Respected dealers and vintage jewelry historians Erik Yang and Matt Burkholz expand our knowledge of Acri-Gems,
DISCOVERING HENDLER’S PAST
In my fledgling days as a vintage jewelry dealer, a friend and I came to Dallas to sell at my first official antiques show. The vendor across from us had a dizzying array of merchandise, but one piece caught my attention: an unsigned tubular clear necklace with a huge hot pink prism drop. I asked the vendor how much, and she replied “I bought that at Saks 10 years ago and I’d like to get back what I paid, $45.” I scraped together what funds I had and scurried down the aisle with my new mystery jewel. It wasn’t until a few years later when I found another piece with its original paper tag that I discovered the maker.
After years of admiring the work and showcasing it on my website, imagine my surprise when I got a call from a puzzled lady inquiring where I had purchased the bold mink Lucite necklace on my home page. When I asked why she needed to know, she said “…because I made that necklace, I’m Judith Hendler!”
Over the years I’ve learned of many an artistic venture Judith’s had in her career, none of which surprise me considering she was surrounded by creative people in her formative years. Her mother, an aspiring costumier, created avant-garde ensembles for Judith’s aunt who was dancing at the time. Judith says “the designs rivaled Chanel,” and the duo even attempted to open a design business. Unfortunately, the times were different for an aspiring female artist back then, something Judith would also encounter and later conquer.
It wasn’t until a then small company, Neutrogena, hired her as art director that she would begin to flourish. In those days, Judith oversaw all product design, including everything visual.
However, it was behind the scene tasks like product forecasting, treatment of employees, quality control and, most importantly, customer service, that formed the core of her business.
While on a project for Neutrogena, she crossed paths with one of the most influential people in her life, Herb Ritts, a furniture designer and manufacturer working primarily in acrylic and rattan. They later married and after six years at Neutrogena, Judith left to pursue a career in commercial art.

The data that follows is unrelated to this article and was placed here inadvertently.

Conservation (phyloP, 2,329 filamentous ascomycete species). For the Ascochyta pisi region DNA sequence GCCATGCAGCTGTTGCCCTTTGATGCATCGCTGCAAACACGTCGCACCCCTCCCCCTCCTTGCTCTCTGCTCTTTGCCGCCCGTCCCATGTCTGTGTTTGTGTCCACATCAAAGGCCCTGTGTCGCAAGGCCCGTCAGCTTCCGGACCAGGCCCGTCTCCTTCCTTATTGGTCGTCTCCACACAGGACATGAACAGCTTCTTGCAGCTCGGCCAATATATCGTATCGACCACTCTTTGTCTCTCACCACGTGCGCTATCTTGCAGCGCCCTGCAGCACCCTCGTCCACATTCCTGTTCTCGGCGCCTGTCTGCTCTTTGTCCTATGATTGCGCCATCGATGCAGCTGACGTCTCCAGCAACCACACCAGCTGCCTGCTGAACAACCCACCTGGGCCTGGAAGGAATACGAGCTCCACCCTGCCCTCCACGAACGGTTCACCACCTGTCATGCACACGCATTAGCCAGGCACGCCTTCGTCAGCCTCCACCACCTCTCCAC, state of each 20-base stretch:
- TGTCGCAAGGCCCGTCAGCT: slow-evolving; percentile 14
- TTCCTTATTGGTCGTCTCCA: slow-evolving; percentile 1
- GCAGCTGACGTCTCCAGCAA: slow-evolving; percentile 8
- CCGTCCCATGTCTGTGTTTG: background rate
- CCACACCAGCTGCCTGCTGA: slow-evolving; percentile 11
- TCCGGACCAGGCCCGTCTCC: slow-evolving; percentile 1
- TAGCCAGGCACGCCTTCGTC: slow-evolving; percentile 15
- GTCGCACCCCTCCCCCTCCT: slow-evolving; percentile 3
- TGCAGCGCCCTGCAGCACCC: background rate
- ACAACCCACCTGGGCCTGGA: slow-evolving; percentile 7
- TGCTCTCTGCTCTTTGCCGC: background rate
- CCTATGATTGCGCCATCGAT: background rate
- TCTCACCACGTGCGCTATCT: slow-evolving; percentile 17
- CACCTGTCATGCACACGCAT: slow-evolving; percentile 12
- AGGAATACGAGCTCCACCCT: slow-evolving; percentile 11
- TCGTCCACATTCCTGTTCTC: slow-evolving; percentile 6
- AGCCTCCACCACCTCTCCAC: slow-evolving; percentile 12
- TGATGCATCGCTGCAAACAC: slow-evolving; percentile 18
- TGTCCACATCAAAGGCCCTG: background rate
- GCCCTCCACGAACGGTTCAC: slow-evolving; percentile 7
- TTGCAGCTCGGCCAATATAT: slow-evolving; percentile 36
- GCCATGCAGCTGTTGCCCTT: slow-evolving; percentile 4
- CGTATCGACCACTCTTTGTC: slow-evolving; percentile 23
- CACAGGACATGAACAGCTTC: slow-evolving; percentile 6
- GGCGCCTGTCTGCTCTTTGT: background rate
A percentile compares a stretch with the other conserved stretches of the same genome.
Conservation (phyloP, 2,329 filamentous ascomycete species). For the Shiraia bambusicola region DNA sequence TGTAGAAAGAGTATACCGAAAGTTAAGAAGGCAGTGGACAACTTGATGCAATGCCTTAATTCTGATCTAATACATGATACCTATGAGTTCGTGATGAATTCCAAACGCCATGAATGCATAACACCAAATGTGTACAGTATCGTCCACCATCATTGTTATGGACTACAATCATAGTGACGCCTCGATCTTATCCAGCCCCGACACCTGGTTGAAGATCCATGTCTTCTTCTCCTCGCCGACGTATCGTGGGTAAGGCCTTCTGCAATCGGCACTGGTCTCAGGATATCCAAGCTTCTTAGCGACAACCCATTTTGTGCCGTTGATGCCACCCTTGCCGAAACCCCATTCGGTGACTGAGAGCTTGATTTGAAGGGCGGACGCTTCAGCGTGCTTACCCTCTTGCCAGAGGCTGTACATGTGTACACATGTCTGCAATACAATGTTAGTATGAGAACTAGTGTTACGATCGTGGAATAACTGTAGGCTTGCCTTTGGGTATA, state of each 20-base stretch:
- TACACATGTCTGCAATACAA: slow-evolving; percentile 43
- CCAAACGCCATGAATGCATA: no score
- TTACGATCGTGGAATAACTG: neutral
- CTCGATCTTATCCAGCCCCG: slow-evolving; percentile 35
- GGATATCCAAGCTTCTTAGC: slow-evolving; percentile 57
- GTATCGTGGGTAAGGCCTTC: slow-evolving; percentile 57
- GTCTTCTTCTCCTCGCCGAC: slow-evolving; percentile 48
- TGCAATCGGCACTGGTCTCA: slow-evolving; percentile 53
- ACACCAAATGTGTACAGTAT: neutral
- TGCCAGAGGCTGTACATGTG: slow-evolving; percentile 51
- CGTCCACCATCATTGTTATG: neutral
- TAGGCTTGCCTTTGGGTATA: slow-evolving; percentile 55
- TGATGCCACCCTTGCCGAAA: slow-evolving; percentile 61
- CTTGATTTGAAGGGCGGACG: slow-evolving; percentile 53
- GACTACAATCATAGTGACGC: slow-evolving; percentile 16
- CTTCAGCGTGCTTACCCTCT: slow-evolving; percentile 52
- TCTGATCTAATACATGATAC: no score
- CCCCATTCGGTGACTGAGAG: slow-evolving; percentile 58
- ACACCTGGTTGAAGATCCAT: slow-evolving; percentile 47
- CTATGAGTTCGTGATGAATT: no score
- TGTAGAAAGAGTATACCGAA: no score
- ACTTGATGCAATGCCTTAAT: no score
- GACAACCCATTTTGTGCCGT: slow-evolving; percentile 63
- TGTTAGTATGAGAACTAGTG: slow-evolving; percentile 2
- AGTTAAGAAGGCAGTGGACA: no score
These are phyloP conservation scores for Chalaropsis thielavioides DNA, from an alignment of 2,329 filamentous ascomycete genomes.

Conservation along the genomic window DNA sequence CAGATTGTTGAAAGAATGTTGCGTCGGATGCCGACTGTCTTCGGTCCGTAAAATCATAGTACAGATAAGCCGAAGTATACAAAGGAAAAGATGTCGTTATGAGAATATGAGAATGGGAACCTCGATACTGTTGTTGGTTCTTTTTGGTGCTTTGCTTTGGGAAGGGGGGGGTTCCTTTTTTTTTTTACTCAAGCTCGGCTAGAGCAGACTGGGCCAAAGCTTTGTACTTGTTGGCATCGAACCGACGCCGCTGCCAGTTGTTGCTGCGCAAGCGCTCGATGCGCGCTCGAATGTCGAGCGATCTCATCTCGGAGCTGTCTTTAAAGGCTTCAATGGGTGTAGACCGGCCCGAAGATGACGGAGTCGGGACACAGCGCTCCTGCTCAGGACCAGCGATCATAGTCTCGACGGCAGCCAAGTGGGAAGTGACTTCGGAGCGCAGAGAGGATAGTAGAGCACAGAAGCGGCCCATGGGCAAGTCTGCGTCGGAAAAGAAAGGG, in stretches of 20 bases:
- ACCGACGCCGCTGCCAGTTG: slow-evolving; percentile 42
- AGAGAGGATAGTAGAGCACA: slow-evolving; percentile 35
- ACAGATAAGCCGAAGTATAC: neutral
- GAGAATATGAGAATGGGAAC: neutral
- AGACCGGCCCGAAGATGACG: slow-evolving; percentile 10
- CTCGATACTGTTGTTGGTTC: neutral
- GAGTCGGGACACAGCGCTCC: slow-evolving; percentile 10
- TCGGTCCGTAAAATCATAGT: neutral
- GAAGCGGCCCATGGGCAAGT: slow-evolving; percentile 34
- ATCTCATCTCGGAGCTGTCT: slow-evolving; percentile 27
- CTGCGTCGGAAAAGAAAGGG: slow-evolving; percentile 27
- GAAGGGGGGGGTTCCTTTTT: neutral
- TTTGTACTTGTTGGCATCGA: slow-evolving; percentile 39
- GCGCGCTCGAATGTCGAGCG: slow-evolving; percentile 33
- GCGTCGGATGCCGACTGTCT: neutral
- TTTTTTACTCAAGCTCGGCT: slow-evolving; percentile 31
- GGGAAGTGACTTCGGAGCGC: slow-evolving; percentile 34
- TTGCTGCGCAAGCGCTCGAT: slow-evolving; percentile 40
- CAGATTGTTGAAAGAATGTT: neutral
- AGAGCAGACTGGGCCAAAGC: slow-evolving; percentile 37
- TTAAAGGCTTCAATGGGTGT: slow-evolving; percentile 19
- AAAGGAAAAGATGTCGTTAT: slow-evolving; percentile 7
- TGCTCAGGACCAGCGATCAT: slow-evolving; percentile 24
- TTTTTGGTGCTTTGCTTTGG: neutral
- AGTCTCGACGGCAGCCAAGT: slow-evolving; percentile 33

She had a lucrative run creating original art prints for hotels and office spaces. She also assisted Herb by designing small acrylic home accessories which were heated and shaped in the same ovens used to dry her hand made art paper. She spent almost a year creating rather ambitious 15-foot paper sculptures which were displayed in a show in 1983. Judith wanted “to wear something spectacular to the opening,” so she designed a necklace using fragments of acrylic she repurposed from the scrap barrels of the Ritts Company studios. This first Acri-Gems jewel garnered more attention than her colossal sculptures! It was then Judith decided to be a jewelry designer.
After creating a small collection of samples, Herb encouraged her to approach the stores with her product. He gave her a slick burgundy attaché to house her jewels, and off she went to New York. The once eager designer returned to California devastated after being rejected by every retailer she approached. She didn’t give up, however, and continued to craft large, clear limited edition pieces.
Wearing one of her designs, she ventured into a fabric store in search of material for pouches. A dapper gentleman took notice and asked where she got her necklace. She gave him her card and went back to selecting fabrics. When the gentleman left, the store owner excitedly said, “Don’t you know who that is? That’s Nolan Miller, the costume designer for Dynasty!” Judith chased him out to the parking lot and made arrangements to bring samples to ABC studios. They unpacked the shimmering prisms and spread them over the studio floor when Joan Collins walked in exclaiming, “My god, what is that? Let’s get some for Alexis!”
Her pieces soon got deserved attention and were used in many television shows of the time including Knot’s Landing, Days of Our Lives, and Hotel. Judith Hendler’s Acri-Gems have been collected by prominent celebrities and featured in all major industry magazines including Elle, Harper’s Bazaar, and Vogue. The legend continues with her vintage pieces appearing in many of today’s fashion magazines, on websites, and in numerous blogs.
To read Part II of this feature, “A Conversation with Judith Hendler” by Matthew Burkholz, click here.
To view more pictures from this article click here.